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Which comes first, the Cat or the Griz?
Bottles of limited-edition Jack Daniels are adorned with commemorative "Griz/Cat Missoula 2008" labels at Grizzly Liquor in Missoula.

MISSOULA - It's time for the annual Griz-Cat game - the name game, that is.

Time for the back-and-forth debate on blogs, in coffee shops, in offices and on campuses about which comes first, Griz or Cat, when referring to the annual college football rivalry.

The University of Montana's press releases about the 108th Montana and Montana State matchup refer to the "Griz-Cat" game. Montana State University calls it "Cat-Griz." Bottles of Jack Daniels sold at Grizzly Liquor in Missoula this week include a shiny gold medallion engraved "Griz/Cat." Those same gold medallions sell on bottles at Belgrade Liquor near Bozeman, but with "Cat" out front.

"It's amazing how this is a sticking point," said Bill Lamberty, MSU's sports information director. When he first moved to Bozeman from Wyoming in 1990, few people made the distinction. But anymore, even Lamberty has been corrected by a Griz fan for putting his Bobcats first.

"I've had people who said Griz-Cat in the next sentence just to get that out there," he said. "Griz fans like hearing their name first."

For some fans, it's a way to show team loyalty. Others fall back on alphabetical order. Others say whatever rolls off the tongue. Maybe it's an extension of the rivalry on the field. Or maybe some feel whatever school secures the most wins should get the honor of its team leading in the name of the game.

No matter why fans say what they do, is it possible for Montanans to agree on what to call the state's biggest sporting event?

Not before Saturday.

The issue may be unique to Montana. No one, for example, ever says the Navy-Army game.

"It doesn't sound right," said Scott Strasemeier, Navy sports information director.

The annual college football game between the U.S. Military Academy in West Point, N.Y., and the U.S. Naval Academy at Annapolis, Md., is one of the nation's oldest, most intense rivalries. Yet it's always referred to as the Army-Navy game.

Strasemeier doesn't know why. Nothing is written down. Maybe it's alphabetical, he said.

One thing is for sure, though. No one has ever tried to put "Navy" first. Army-Navy is tradition, and no one messes with that.

"It's what it's called," Strasemeier said. "At this point, it just sounds right. As long as we win the game, you can call it anything you want."

So, what's the big deal in Montana?

It shows your allegiance, said UM sports information director Dave Guffey, who has worked 31 years at UM and called it the Griz-Cat game the entire time.

"I'm a Grizzly and the Grizzlies go first," he said. Calling it anything else "doesn't seem natural to me." Guffey assumes anyone who puts Griz at the tail end of the term is a Bobcat fan.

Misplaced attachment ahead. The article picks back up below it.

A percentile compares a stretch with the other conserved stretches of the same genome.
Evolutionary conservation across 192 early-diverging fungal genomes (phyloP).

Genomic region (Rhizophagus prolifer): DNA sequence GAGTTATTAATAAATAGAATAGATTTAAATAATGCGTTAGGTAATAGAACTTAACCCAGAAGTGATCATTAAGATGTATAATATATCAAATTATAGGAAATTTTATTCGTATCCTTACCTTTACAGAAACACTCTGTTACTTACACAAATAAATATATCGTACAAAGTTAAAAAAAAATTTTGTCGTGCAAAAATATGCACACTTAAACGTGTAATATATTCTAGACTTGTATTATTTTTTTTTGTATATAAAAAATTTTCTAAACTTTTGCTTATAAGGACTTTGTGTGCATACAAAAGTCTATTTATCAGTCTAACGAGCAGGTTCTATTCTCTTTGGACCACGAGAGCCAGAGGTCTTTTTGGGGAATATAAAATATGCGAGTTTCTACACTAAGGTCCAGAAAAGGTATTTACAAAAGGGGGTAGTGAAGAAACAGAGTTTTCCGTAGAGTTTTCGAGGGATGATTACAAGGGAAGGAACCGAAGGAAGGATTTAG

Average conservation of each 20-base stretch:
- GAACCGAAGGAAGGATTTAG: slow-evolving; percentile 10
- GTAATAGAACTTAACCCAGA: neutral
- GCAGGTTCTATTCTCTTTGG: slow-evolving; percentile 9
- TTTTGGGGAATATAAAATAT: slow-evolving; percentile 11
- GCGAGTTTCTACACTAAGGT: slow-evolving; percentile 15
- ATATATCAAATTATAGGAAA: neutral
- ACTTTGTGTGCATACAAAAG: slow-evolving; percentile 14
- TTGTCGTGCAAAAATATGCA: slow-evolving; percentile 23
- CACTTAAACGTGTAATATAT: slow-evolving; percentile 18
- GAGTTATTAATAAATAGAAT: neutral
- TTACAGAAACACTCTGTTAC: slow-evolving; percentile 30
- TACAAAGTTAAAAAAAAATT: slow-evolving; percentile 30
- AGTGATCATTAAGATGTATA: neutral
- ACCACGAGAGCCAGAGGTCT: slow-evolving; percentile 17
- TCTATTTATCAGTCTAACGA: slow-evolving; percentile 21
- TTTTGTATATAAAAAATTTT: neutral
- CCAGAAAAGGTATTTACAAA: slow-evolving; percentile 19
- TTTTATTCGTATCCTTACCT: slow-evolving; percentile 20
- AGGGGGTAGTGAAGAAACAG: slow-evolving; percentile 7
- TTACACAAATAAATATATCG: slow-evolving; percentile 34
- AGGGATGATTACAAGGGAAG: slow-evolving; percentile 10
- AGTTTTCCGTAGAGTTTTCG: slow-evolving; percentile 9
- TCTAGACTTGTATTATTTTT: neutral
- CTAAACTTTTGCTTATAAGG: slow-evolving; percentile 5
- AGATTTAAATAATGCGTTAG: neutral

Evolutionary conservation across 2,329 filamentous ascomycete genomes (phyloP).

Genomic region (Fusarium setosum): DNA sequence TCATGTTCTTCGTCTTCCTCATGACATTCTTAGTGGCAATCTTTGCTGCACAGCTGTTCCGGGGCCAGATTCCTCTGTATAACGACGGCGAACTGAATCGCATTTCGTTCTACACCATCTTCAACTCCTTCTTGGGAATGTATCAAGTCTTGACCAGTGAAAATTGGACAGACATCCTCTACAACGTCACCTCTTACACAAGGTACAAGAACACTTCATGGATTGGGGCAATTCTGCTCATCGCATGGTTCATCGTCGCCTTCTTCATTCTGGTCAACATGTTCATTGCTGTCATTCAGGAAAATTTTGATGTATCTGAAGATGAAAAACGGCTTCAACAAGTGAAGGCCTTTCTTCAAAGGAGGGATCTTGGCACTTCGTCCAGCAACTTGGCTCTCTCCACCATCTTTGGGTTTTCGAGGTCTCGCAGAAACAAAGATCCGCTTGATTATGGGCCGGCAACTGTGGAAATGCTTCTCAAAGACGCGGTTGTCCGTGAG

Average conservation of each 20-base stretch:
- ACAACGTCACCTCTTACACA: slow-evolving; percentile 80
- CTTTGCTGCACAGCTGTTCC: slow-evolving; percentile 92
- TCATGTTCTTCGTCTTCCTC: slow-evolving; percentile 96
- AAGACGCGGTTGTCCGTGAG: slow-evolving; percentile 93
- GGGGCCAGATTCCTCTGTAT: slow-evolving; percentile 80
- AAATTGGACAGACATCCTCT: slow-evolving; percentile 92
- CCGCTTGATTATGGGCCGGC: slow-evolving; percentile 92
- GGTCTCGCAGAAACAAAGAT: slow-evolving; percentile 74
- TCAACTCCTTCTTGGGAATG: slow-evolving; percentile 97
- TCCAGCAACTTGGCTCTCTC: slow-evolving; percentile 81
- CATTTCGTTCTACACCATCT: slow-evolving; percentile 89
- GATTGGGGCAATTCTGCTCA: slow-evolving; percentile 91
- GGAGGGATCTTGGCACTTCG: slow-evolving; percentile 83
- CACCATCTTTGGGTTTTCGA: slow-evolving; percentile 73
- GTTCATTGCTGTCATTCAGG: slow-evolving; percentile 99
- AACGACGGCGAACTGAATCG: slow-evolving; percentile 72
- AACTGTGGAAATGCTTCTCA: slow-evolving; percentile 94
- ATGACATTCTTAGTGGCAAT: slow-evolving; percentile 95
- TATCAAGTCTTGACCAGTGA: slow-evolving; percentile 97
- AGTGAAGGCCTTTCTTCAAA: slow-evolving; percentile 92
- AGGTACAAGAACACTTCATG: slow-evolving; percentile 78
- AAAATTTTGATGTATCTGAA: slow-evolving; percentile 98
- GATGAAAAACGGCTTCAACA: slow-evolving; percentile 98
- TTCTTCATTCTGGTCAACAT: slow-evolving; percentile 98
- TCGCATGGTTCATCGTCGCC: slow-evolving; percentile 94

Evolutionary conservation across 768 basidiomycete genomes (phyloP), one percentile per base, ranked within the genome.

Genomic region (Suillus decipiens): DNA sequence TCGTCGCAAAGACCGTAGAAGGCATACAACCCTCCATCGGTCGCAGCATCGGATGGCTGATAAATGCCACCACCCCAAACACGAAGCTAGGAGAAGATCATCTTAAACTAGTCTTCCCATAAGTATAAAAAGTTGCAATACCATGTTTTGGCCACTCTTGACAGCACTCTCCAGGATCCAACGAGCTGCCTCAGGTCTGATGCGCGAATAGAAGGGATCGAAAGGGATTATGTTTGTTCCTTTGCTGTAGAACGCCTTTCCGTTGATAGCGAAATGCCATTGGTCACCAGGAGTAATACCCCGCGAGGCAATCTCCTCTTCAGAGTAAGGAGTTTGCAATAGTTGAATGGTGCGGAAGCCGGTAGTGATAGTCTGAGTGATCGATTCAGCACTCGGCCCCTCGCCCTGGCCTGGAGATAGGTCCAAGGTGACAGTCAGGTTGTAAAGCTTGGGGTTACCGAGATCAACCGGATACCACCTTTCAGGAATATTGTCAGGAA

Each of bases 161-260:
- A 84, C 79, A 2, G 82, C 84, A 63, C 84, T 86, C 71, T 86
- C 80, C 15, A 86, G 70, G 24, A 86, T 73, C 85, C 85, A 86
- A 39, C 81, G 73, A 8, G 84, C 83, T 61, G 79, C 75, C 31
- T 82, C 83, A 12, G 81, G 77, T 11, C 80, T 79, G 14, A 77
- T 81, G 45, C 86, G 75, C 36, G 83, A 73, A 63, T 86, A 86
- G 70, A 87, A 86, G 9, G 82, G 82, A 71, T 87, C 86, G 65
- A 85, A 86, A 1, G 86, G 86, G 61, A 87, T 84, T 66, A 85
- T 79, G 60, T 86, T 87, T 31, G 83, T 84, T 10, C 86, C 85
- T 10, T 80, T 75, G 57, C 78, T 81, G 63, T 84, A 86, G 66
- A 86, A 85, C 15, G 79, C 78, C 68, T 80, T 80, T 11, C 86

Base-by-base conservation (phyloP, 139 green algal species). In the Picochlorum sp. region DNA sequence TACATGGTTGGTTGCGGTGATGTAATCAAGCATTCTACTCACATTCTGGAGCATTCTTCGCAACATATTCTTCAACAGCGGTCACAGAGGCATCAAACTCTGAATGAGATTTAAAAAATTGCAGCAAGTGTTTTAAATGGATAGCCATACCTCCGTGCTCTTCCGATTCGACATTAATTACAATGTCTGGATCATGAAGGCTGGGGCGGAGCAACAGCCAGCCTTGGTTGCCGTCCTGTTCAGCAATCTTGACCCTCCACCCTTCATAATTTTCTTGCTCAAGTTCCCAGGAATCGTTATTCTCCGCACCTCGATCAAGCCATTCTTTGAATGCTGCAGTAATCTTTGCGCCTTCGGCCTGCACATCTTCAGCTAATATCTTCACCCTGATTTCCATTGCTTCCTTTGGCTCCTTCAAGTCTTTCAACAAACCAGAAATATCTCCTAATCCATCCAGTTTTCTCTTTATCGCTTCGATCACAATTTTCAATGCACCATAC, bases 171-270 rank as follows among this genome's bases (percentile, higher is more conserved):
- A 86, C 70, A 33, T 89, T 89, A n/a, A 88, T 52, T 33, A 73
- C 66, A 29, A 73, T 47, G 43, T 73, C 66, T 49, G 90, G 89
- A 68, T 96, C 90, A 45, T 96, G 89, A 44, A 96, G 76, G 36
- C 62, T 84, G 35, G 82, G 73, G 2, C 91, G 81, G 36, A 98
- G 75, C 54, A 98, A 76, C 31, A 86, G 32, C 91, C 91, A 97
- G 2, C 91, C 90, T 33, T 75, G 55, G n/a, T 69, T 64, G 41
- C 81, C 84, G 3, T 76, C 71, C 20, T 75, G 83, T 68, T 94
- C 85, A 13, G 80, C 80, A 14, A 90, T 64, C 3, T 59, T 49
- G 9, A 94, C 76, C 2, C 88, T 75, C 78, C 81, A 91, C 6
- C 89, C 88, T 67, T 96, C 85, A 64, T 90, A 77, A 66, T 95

Not so, said 25-year-old Ryan Lucas, a UM student from Missoula.

"I never really thought about it," said Lucas, who grew up attending Griz games. He roots for the Grizzlies but has always referred to the matchup as the Cat-Griz game. "That's the more familiar term."

"Cat-Griz sounds better," Lamberty said. "People say it sounds better."

Warren Rogers worked as The Billings Gazette sports editor between 1972 and 2000. Until Tuesday, the veteran editor had never heard the term "Griz-Cat."

"It never dawned on me," said Rogers. Back then, "Cat" always went first. Maybe it's because the Gazette sold newspapers in Bozeman or maybe it was just alphabetical. Whatever the reason, when Rogers arrived in Montana in 1972, "that's what they called it. There was no explanation, really."

Roy Pace, retired sports editor of the Independent Record in Helena, used the phrase "Cat-Griz" nearly all the time, he said. Pace, who worked as sports editor at the newspaper between 1970 and 1996, said at that time, people in the Capital City were predominantly Bobcat fans, so no one ever complained. That's not true anymore, he said.

Joe Sanders, a 21-year-old UM student, waited five hours in line this week to nab a highly coveted ticket to the cross-state rivalry. Even though Sanders hails from Missoula, he said this is his first "Griz-Cat game." That's how he said it, and that's how he'll insist all others within earshot refer to the matchup.

"Because the Griz are better," he said. "It's not the soundest logic, but it should be the Griz-Cat game."

No matter the reason, when it comes to the Brawl of the Wild (a neutral term, one hopes), the competition begins long before the athletes ever take the field.

Now, let the game begin.

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